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Legal floods batter soccer body

By Vision Reporter

Added 24th September 2009 03:00 AM

THE country’s football governing body FUFA is set to be embroiled in another legal battle after Express Football Club filed a civil suit yesterday contesting its eligibility to run football activities in the country.

THE country’s football governing body FUFA is set to be embroiled in another legal battle after Express Football Club filed a civil suit yesterday contesting its eligibility to run football activities in the country.

By Paul Mnuga
Douglas Mazune
and Hillary Nsambu


THE country’s football governing body FUFA is set to be embroiled in another legal battle after Express Football Club filed a civil suit yesterday contesting its eligibility to run football activities in the country.

Attaching FUFA president Lawrence Mulindwa, CEO Edgar Watson and returning officer Patrick Okanya as defendants, Express, through Muwema and Mugerwa Advocates, seeks an order restraining FUFA from organising football-related activities, assemblies and elections.

In a related development, National Super League Committee member Julius Kavuma-Kabenge has resigned his position, also citing the questionable legal status under which FUFA operates as a reason. He is an Express official.

The Express suit comes hot on the heels of another application filed by Pro-Line Academy on Wednesday seeking to bar FUFA from sanctioning the start of the 2009-10 Super League season without the participation of Nalubaale FC, whose rights Pro-Line claim to have purchased.

Express filed a plaint challenging FUFA’s legality in the Kampala High Court, averring that FUFA is not properly constituted as a national association under the National Council of Sports Act.

The NCS Act

Section 10 of the Act stipulates that the establishment of a national association, its functions and composition shall be conducted through the issuance of a statutory instrument and accompanying regulations by the Minister of Education and Sports.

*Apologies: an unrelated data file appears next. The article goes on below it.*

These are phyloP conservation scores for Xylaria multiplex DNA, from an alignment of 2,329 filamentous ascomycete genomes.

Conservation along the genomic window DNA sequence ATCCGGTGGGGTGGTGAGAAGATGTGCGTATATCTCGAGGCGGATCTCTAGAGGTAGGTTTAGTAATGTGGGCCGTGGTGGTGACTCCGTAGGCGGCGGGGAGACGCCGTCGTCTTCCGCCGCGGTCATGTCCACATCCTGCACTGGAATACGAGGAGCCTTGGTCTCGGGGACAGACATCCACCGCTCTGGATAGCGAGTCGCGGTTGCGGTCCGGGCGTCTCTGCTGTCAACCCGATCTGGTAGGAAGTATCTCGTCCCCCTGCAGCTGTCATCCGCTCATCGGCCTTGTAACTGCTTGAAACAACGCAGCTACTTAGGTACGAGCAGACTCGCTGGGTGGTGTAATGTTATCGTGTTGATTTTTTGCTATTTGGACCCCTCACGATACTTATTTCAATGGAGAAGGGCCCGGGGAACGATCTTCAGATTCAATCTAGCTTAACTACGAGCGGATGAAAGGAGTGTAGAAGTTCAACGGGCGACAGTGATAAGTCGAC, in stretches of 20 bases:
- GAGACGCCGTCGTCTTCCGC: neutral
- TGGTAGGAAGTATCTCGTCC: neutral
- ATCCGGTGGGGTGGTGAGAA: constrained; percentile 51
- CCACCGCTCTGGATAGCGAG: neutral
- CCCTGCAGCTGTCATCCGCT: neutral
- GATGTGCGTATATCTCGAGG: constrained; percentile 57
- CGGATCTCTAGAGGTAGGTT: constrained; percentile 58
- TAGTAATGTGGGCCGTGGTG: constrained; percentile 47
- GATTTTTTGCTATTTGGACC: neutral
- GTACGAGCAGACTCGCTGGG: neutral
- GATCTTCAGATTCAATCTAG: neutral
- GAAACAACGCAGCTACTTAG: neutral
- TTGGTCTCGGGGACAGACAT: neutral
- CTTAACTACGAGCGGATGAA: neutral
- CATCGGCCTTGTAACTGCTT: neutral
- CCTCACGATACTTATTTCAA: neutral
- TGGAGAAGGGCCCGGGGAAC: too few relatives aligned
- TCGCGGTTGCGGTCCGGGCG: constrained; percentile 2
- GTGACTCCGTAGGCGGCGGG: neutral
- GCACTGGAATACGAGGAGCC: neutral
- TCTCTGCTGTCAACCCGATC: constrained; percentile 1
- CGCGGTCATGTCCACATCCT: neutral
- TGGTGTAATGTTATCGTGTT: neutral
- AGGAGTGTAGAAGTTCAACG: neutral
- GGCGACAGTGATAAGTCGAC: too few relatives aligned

Express contends that no such regulations exist in FUFA’s case and as a result, Mulindwa and Co have not been vested with any legal authority of office to run national football activities in Uganda. NCS could not be reached for a comment last night.

FUFA’s lawyer, Kiwanuka and Karugire Advocates, have 15 days within which to respond.

Alex Luganda, the FUFA legal officer, yesterday acknowledged receipt of the plaint but alleged that political undercurrents surround the institution of the suit.

“This is clearly an attempt to disorganise the start of the league,” Luganda told The New Vision. “FUFA has existed for many years. It was not born with [Lawrence] Mulindwa.”

It is doubtful whether the Express suit will affect the commencement of the Super League, which is slated for tomorrow.

League to kick-off

“The league will start as scheduled unless the FUFA Executive decides otherwise,” Moses Magogo, FUFA Competitions Committee secretary, affirmed yesterday.

A dramatic Thursday in the city started with news of Kavuma-Kabenge’s decision to quit FUFA.

“As a lover of the sport, I have an obligation to make public the fact that certain things are not right,” Kabenge told The New Vision,/i>.

“FUFA’s current status is inadequate. It means its officials cannot be held properly accountable. What we have is a personal [Mulindwa] endeavour.”

FUFA and the law

By Paul Mbuga

Currently presided over by Lawrence Mulindwa, FUFA was formed in 1924 and it governs all football activities in the country. Affiliated to FIFA in 1960, it is a non-registered body, is not a partnership and neither does it qualify for corporate status under the Trustees Incorporation Act.If not validly constituted under the NCS Act as Express contends, does FUFA have a legal status?
  • FUFA’s status as the supreme football-governing body in Uganda has been recognised by FIFA since 1960.
    Article 10 of the FIFA Statutes drafted by the FIFA Congress stipulate that any Association responsible for organising and supervising football in its country may become a Member. There is no requirement in the FIFA Statutes that Member Associations must be legal entities.
    If, as Express alleges, FUFA was illegally constituted, FIFA has the power to suspend the Associate Member and/or issue the relevant directives. This has happened in Kenya and Iraq.

  • FUFA can lay claim to being a quasi-corporate body; that is, an entity not incorporated in law but one which in reality possesses the attributes of an incorporated body, like ownership of property. But, High Court Judge Yorokamu Bamwine rejected a preliminary objection in the Pro-Line-FUFA dispute last week that FUFA is a non-legal entity that cannot be sued.

  • Legal floods batter soccer body

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